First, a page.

Sunday Mar 04, 201210:19 AM GMT
Tunisia expresses support for Iran's nuclear energy program
Iranian President Mahmoud Ahmadinejad visits the country’s nuclear power plant in the central city of Natanz. (File photo)
Sun Mar 4, 2012 10:12AM
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Tunisia’s stance is clear. We, along with other countries of the world, support access to various technologies, particularly peaceful nuclear energy.”

Tunisian Ambassador to Iran Mohammad al-Hasayeri

Tunisian Ambassador to Iran Mohammad al-Hasayeri has voiced his country’s support for the Islamic Republic’s nuclear energy program, dismissing Western threats and sanctions against Tehran.


“Tunisia’s stance is clear. We, along with other countries of the world, support access to various technologies, particularly peaceful nuclear energy,” said al-Hasayeri.

He expressed his optimism that the Iranian nuclear issue would be settled through diplomatic means and argued that sanctions and threats of war against Iran amount to the violation of Tehran’s right to have access to peaceful nuclear technology.

Commenting on the exchange of diplomatic delegations between Iran and Tunisia, al-Hasayeri said Tunisian President Moncef al-Marzouqi has recently expressed his willingness to visit Tehran while Iran’s Foreign Minister Ali Akbar Salehi is scheduled to pay an official visit to Tunisia in April.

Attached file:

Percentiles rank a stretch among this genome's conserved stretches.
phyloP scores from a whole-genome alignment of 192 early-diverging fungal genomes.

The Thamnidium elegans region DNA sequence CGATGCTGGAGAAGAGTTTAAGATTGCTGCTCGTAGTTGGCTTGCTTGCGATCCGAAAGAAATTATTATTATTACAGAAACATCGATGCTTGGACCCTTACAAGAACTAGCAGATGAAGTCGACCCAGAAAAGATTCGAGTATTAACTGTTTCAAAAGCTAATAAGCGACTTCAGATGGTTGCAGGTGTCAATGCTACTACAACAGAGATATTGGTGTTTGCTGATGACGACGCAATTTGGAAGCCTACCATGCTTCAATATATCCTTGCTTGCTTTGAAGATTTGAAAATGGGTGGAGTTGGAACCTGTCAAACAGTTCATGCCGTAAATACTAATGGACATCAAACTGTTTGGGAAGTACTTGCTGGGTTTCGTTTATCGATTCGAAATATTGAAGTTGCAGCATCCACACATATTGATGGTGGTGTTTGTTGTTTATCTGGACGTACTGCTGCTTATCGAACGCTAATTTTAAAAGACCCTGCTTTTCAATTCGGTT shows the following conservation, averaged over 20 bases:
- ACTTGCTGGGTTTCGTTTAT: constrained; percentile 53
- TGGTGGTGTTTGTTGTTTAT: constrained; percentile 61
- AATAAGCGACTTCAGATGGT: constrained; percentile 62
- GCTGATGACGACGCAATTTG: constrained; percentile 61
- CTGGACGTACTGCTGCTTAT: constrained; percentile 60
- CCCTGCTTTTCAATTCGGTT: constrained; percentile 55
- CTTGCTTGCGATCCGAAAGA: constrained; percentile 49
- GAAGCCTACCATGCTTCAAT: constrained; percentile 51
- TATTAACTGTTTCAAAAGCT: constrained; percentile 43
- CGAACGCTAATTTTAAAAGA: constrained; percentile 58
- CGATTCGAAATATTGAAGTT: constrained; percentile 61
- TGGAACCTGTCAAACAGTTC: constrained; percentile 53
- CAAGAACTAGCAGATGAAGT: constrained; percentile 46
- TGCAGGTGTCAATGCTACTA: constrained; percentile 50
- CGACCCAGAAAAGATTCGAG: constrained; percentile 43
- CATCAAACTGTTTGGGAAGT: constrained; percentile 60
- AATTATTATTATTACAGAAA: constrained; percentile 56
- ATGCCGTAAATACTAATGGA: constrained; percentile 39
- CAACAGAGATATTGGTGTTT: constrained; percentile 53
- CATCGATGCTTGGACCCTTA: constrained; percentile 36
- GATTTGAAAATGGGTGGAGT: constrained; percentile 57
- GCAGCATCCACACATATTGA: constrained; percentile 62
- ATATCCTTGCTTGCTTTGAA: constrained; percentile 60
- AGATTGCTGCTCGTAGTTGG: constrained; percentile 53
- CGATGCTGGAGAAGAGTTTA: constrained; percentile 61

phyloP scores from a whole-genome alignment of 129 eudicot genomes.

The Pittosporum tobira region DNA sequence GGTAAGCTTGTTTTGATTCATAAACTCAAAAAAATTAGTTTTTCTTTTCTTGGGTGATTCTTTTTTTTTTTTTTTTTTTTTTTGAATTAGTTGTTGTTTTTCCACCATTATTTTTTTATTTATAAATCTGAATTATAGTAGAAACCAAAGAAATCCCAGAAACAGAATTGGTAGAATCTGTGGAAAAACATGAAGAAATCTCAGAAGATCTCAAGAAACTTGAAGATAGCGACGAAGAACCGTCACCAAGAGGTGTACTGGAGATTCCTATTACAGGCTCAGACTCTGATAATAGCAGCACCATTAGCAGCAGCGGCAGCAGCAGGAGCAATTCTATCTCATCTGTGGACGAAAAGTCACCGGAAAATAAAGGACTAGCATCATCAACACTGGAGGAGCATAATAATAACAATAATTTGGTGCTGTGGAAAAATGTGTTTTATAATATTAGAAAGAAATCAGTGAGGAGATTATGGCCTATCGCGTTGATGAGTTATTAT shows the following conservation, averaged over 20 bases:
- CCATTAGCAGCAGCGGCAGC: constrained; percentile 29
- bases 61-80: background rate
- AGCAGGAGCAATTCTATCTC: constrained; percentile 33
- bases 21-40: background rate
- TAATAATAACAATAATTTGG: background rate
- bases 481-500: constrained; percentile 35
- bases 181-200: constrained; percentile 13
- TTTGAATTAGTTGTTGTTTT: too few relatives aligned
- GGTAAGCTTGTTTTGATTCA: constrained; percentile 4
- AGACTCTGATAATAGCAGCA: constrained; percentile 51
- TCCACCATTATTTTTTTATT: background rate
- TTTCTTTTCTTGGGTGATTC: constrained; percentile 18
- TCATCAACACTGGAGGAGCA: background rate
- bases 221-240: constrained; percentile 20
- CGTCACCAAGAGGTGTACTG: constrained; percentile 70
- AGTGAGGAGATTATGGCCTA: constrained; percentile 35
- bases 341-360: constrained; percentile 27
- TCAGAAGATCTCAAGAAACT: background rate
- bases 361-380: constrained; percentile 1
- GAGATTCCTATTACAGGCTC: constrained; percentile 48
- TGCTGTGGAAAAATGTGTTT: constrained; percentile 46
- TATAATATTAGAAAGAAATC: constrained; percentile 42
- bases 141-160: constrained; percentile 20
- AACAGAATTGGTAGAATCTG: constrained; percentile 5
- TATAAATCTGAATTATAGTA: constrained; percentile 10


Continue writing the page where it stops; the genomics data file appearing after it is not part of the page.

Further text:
The United States, the Israeli regime and some of their allies accuse Tehran of pursuing military objectives in its nuclear energy program, using the pretext to impose unilateral and international sanctions against Iran and threaten the country with a military attack.

Israeli officials have recently ramped up their war rhetoric, threatening Iran with military strikes in case the US-engineered sanctions against the country fail to force Tehran into abandoning its nuclear energy program.

This is while the International Atomic Energy Agency (IAEA) has never found any evidence indicating that Tehran's nuclear energy program has been diverted to a nuclear weapons program.

The Tel Aviv regime, however, is widely believed to possess between 200 and 400 atomic warheads, something that it has never denied under its official policy of nuclear ambiguity.

YH/MB/HJL
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